Russia suspected after data hack targeting top politicians and celebrities rocks Germany

BERLIN — Private data and correspondence of German politicians and public figures including Angela Merkel were put online in one of the biggest hacks in the country’s history.

Emails, phone numbers and holiday photos of MPs, journalists and entertainers were released by a Twitter account. Much of the data was mundane, but a Bild reporter claimed evidence of “nepotism and political scandals.”

Politicians from all German political parties except the nationalist Alternative for Germany (AfD) were targeted. In an embarrassment to German security services, it emerged that the data had been released in a series of daily instalments since Dec 1 but went unnoticed by authorities until Friday.

The data was released via a Twitter account in the name of @–Orbit. The account has since been suspended and some shared files taken down.

Suspicion will be directed at Russian state-sponsored hackers. Germany’s intelligence agency, the BfV, has previously accused hackers for the Russian state of a series of cyber attacks.

The German Federal Office for IT Security said it was “intensively examining the case in close co-operation with other federal authorities” and there was “no risk to government networks.”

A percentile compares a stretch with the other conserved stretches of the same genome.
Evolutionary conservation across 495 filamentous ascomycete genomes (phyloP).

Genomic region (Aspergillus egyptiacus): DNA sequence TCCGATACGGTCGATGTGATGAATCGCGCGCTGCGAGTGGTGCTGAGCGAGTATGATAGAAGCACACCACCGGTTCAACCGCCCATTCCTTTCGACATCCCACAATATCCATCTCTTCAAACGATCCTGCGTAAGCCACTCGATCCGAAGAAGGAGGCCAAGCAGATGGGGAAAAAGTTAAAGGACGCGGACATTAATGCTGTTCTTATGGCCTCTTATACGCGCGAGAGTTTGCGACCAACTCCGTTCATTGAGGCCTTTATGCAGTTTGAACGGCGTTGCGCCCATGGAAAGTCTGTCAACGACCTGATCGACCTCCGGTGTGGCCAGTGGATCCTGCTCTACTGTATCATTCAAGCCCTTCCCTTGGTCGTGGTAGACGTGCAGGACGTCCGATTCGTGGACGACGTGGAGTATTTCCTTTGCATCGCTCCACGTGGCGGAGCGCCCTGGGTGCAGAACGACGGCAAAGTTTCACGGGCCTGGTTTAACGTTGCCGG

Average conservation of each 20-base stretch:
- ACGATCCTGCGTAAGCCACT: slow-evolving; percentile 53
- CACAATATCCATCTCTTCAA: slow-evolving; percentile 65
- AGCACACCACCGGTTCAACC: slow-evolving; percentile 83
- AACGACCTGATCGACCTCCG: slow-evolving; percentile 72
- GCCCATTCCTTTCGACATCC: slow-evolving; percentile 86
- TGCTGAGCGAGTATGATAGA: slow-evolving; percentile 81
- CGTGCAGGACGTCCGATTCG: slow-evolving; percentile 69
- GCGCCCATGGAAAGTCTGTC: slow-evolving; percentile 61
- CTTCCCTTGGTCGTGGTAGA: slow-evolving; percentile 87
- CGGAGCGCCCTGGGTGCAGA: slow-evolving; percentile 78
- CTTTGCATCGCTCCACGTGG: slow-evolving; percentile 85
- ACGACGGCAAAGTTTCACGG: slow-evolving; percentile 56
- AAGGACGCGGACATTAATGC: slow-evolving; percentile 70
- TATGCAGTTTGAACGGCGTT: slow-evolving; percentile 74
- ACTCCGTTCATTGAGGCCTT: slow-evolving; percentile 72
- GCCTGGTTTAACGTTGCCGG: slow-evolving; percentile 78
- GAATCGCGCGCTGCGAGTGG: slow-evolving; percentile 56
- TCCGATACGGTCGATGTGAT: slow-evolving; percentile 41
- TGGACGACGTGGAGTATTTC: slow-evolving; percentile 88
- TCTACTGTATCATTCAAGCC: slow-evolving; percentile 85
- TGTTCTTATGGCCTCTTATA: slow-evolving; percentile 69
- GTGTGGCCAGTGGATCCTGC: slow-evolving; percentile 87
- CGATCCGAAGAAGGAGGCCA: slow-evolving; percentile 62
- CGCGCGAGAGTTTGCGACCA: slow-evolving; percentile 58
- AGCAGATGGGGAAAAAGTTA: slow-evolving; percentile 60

Katarina Barley, the German justice minister, said: “Those responsible want to damage confidence in our democracy and their institutions.” Details are yet to emerge of exactly what the trove of leaked data includes. Many reports spoke of mundane information such as email addresses and private phone numbers, but Julian Ropcke, of Bild newspaper, tweeted that he had found “shocking” details.

Interior Minister Horst Seehofer said an initial analysis suggests that the material was obtained from cloud services, email accounts or social networks. He said there was no indication that federal government or parliament computer systems were compromised.

Merkel, the German chancellor, and Frank-Walter Steinmeier, the president, were among those targeted.

Martina Fietz, a spokeswoman for Merkel, told reporters that “it appears, at first sight, that no sensitive information and data are included in what was published, including regarding the chancellor.”


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